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Pusey (All Saints), a parish, in the union of Farringdon, hundred of Ganfield, county of Berks, 4½ miles (E. by N.) from Farringdon…. This parish, which comprises 1028 acres, derives its name from the family of Pusey, to whom the manor was granted by Canute the Great.

13th cent. (late) Family papers indicating homage is given by Jon de la Cumbe to Sir William Mancel for all of Jon de la Cumbe's lands held of the Honour of St. Valery located in the Hundred of Ganfield. Record can be found in the Bouverie-Pusey Papers, Catalogue Ref.D/EBp/F2. Berkshire Record Office.

Note: Homage in this case likely means the oral acknowledgement by Jon de la Cumbe, as tenant, of his loyalty and feudal obligations to Sir William Mancel as his lord. In early feudal times this could constitute a ceremony serving as an opportunity to declare an oath of loyalty and a willingness or commitment to be dutiful in fulfilling the terms of agreement as assigned regarding customs and services in caring for the land.


The Honour of St. Valery is noted in A History of the County of Berkshire: Volume 4 (1924), pp. 471-474, British History On-Line Additional information is available on this topic at this source. The information below, does not make mention of Jon de la Cumbe, but in 1275 Roger le Coumber is mentioned and should be studied further, particularly due to the closeness in time. The entry follows:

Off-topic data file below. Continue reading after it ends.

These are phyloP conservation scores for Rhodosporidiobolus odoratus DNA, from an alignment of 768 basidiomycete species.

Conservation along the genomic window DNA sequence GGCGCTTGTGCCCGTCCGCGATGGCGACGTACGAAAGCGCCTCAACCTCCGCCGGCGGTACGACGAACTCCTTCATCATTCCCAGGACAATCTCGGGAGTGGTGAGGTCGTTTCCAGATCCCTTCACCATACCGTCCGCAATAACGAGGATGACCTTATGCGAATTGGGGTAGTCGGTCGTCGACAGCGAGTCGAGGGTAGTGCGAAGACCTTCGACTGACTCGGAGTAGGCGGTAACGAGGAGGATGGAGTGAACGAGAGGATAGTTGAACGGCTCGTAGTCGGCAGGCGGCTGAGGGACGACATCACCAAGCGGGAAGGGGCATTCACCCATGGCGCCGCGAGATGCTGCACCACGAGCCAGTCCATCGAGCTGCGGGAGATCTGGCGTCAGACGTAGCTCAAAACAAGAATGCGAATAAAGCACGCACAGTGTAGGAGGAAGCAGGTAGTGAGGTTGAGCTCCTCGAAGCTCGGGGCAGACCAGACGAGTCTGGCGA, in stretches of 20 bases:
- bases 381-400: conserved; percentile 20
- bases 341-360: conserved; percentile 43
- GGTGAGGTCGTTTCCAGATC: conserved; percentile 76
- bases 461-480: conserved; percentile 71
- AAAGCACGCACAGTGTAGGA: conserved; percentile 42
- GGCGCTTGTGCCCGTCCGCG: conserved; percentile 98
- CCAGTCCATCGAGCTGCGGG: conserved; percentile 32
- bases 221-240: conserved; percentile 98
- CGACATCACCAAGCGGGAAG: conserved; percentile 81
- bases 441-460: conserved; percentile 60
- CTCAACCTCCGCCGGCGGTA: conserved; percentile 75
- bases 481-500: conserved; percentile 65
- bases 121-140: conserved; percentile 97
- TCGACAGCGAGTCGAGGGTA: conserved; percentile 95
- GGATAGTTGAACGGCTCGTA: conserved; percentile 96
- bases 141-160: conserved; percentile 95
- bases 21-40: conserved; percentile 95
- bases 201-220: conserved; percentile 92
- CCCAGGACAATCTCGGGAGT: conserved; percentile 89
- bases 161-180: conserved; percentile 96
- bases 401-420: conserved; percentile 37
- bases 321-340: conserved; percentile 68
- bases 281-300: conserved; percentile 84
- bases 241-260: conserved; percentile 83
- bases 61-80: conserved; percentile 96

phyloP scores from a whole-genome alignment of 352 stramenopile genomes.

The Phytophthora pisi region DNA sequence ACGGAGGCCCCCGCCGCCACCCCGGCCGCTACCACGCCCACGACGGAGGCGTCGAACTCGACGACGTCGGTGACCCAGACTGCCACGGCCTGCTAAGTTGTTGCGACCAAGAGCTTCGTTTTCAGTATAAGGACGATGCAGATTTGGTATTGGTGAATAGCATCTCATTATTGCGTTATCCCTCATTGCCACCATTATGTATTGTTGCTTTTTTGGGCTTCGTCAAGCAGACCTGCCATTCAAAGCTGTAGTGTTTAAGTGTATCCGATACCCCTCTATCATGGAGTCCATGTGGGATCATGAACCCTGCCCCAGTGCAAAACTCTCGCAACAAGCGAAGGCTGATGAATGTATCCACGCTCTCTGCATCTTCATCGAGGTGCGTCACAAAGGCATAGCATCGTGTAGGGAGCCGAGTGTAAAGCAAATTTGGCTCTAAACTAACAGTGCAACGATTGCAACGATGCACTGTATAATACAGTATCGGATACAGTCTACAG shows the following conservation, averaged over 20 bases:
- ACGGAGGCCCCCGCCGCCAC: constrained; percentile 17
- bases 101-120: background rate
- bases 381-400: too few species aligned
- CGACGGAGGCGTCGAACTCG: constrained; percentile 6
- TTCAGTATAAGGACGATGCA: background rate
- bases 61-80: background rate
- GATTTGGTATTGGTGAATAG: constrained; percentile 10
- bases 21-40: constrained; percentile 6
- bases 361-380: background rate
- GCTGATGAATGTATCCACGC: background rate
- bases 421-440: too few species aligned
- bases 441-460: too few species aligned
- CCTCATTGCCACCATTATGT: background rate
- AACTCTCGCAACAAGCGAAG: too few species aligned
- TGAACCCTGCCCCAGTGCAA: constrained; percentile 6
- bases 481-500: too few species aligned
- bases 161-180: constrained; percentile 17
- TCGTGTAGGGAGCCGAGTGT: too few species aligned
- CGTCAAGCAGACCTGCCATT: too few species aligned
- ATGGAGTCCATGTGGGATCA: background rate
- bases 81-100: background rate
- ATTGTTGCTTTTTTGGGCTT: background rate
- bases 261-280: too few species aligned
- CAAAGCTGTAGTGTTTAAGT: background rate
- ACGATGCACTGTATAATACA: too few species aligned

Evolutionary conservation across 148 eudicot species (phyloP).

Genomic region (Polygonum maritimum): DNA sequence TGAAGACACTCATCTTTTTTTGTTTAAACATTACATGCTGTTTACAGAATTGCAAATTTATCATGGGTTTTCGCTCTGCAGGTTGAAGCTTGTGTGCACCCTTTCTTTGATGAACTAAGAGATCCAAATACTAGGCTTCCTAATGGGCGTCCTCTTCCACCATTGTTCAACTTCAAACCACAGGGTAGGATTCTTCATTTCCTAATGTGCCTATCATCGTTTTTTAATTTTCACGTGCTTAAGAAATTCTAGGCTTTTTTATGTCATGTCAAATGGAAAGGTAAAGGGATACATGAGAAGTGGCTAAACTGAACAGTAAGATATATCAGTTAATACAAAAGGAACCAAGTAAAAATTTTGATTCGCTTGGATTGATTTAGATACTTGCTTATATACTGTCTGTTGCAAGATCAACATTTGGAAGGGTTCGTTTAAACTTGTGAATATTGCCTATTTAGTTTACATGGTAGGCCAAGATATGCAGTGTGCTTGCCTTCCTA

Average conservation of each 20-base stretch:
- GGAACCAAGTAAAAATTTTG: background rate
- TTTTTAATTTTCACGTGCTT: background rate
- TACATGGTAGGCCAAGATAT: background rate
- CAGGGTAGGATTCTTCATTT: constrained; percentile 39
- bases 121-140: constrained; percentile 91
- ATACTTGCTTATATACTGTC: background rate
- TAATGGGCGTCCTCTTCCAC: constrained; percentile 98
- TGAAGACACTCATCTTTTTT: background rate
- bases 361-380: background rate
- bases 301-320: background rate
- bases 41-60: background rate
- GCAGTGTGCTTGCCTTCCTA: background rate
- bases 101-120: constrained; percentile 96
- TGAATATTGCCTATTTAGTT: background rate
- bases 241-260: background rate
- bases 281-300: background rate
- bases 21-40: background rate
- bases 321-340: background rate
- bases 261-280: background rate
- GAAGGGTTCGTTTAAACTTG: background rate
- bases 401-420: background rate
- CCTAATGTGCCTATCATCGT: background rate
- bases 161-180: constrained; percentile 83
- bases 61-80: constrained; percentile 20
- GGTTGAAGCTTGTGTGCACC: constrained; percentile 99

“The Domesday holding of Roger de Ivrey was what was afterwards called the manor of MANSELL'S COURT. The barony of Ivrey was granted to Guy de St. Valery by Henry I, and this estate was afterwards held of the honour of St. Valery. (fn. 28) When the honour escheated to the Crown in the reign of Henry III the overlordship of the manor remained with it, passing to Richard Earl of Cornwall by grant of Henry III, (fn. 29) and after him to his son Edmund, and on his death in 1300 to Edward I as his cousin and heir. (fn. 30) A chartulary of Oseney Abbey throws much light upon the early history of the manor. From it it appears that Walkelin Waard or Wadard was the tenant about 1135-40, and his daughter Helewis brought it in marriage to William Avenell. (fn. 31) Their son Walkelin Hareng succeeded to the estate, and sold it, viz., 2 hides of land, manor-house and advowson, to Ralph de Cheney between 1179 and 1182. (fn. 32) Ralph de Cheney before 1193 gave the manor to Oseney Abbey, (fn. 33) which is returned by the Testa de Nevill as holding 3 carucates of land in Pusey. (fn. 34) Between 1205 and 1221, probably nearer the latter date, the abbey granted the manor for 60 marks to Roger de Kingston to hold at a rent of 10s. a year. (fn. 35) Roger de Kingston was dead by 1235, (fn. 36) and his widow Joan de Kingston, Henry Franck of Pusey, and Richard de Kakel were holding between them two-thirds of a fee in Pusey of the honour of St. Valery. (fn. 37) In 1275 Roger le Coumber and John de Limesey held 6 hides belonging to the St. Valery honour in Pusey, (fn. 38) but Nicholas Kingston and Margery his wife were holding the estate in 1297, (fn. 39) and three years later they exchanged it for the manor and advowson of Tortworth (co. Glouc.) with William Mansell and his wife Margaret. (fn. 40) It was from these new owners that the estate acquired the name of Mansell's Court. William Mansell was still holding in 1316. (fn. 41) In 1395 Philip Mansell of Gloucester was seised of Mansell's Place in Pusey. (fn. 42) Thomas Mansell owned property in the neighbourhood in 1467, (fn. 43) but it is uncertain whether it included Mansell's Court. John Fettiplace died seised of the manor of Mansell's Court in Pusey held of Wallingford Honour in 1510, and was succeeded by his son Philip. (fn. 44) Philip died in August 1546, and his son and heir Anthony a month later, so that the estate passed to Anthony's son Edward. (fn. 45) Edward died seised of the manor of Mansells in 1597, and was followed by his son and heir Thomas, (fn. 46) who died in 1612. (fn. 47) Thomas's heir was his sister Margaret, the widow of Christopher Fettiplace of Letcombe Regis, who had died in 1609. (fn. 48) In 1628 Edmund Fettiplace, the son and heir of Margaret and Christopher, (fn. 49) sold the manor to Samuel Dunch, (fn. 50) the third son of Sir Edmund Dunch of Little Wittenham. Samuel Dunch died in 1668, and his estates passed to his son John Dunch, M.P. for the county 1654-9, who married the daughter and co-heir of Richard Major of Hursley (co. Hants). (fn. 51) Their son Major Dunch was a Presbyterian, and obtained licence to hold service in his house at Pusey in 1672. (fn. 52) He was Sheriff of Berkshire in 1677 and died at Pusey in 1679. (fn. 53) His only son Wharton died without issue in 1705, and consequently his only daughter Jane, the wife of Francis Keck of Great Tew (co. Oxon.), became the sole heir of all his vast estates. (fn. 54) Francis Keck by will left his estates to Anthony Keck, probably his son. (fn. 55) From the latter they passed to his grandson and heir Anthony, who in 1749 sold the manors of Mansell's Court and Bishop's Manor to John Allen Pusey, (fn. 56) the owner of the main manor, with which from this time onward they have passed. (fn. 57).”


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